So the program I am proposing reaches out and connects three very different cultural centers, involves the gathering of oral histories from seniors, a web based portion, several short films, the creation and exhibition of simple works of art. In the end the work will be a document of several seniors, their lives and memories. By putting the works on display, getting the local media involved, and the web based portion the program has the potential to be a wide reaching learning tool and catalyst for a larger dialogue, about our aging populations, the importance of preservation and cultural survival.
Part I
Several senior students from the Mesa Arts Center agree to take part in the project. They can be from any of the art programs at any level.
Part II
The project involves the use of archaeological theories, terms, and practices. A trip to the Pueblo Grande Archaeological Center and use of their online educational materials in order to explain and make the participants aware of the larger ideas in the project.
Discussion of strata, features, and other terms can be easily addressed at the museum as they have numerous very well made displays explaining the basics of archaeology.
Tour the ruins discuss and try to imagine what went on at the site, what was life like?
Participants are encouraged to take notes record their thoughts. Pay close attention to the inclusion of any rock art, symbols and shape on pottery, other symbolic representation.
At this point my personal experiences in the field can be discussed and added to further illustrate the process of archaeology.
Part III
Onto the Heard Museum its mission and educational materials are geared toward living cultures though they have some archaeological materials. Discuss this transition and the balancing act the Heard has to perform. Look for language that may be offensive defining some cultures as extinct or historic. How do the works and images of Native Americans vary from popular images, in particular the images the seniors grew up with? How is culture defined versus subculture? Seniors are a subculture, what prejudice, misunderstanding, and difficulties do both Native populations and seniors face in the larger American mainstream? What about Native seniors? Are they treated as libraries of knowledge, elders, or thrown away?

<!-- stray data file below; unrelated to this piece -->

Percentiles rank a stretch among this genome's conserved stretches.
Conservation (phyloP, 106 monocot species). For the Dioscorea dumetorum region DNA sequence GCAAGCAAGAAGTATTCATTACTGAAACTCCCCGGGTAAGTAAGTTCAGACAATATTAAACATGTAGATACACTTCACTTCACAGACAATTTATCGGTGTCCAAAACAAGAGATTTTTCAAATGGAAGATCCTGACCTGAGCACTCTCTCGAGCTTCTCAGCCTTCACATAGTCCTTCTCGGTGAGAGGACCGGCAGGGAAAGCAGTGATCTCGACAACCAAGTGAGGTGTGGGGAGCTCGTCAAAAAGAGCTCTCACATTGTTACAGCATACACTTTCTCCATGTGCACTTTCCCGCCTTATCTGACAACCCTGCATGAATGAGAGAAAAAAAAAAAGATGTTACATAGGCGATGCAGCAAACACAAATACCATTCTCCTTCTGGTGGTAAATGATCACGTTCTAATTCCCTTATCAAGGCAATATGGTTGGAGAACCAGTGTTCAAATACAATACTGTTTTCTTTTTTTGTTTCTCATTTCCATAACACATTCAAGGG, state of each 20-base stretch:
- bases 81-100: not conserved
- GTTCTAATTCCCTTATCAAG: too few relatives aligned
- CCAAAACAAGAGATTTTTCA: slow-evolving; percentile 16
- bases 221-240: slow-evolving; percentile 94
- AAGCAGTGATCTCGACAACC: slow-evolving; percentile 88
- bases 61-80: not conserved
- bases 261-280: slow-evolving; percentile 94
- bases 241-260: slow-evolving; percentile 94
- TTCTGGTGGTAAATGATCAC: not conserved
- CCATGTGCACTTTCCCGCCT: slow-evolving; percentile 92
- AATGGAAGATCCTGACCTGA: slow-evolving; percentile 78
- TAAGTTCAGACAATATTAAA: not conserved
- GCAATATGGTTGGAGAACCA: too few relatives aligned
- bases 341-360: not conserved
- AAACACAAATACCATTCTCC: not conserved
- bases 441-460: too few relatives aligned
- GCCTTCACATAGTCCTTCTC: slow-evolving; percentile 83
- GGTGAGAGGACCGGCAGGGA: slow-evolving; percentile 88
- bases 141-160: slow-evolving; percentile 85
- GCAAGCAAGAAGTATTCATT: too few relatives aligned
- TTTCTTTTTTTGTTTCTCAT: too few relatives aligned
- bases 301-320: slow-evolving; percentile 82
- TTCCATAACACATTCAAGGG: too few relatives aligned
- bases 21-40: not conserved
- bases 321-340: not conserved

Again the online materials from the Heard should be looked at addressed and notes taken.
Part IV
Excavating memory reaching the substrata
Discuss a strata profile the mapping of strata.
Participants should draw a simple profile the present at top, the major moments of their lives, as strata breaks and features. If a moment is to be a feature what sort of artifact would represent that feature in a drawing? A wedding ring, a pacifier etc..does it have to be that literal.
A closing discussion of how archaeological strata forms, how it is defined in the field and the dangers of misreading such information. For next time students are asked to bring a few tiny items that relate to their strata four to five. No photos allowed.
Part V
Students should then discuss their profile, the symbols in it and the items they brought in for the exercise. All of this should be filmed for the web portion.
Begin thinking symbolically a wedding ring or photo of a child are too easy what else could be used to represent these ideas and events in their lives?
For next time students are encouraged to visit a hardware store, thrift shop, rummage in their garage for found objects that can represent moments in their lives. Only four to five objects with one object representing the participant.
Part VI
Imaginary Souvenirs
Arrange the found objects, do they form a circle, do they form a line, a grid and why? Was it challenging to sum up a lifetime with four to five objects? Discuss why they picked what they picked and why the self portrait object is present. Create a composition with the objects that can be displayed.
Part VI
Discuss the upper strata what is life like for the participants at this moment. Think of symbol a item or way to represent the now. This can be drawn, painted or found or modified found object.
further work into the substrata create symbols for various moments of their lives abstract or literal.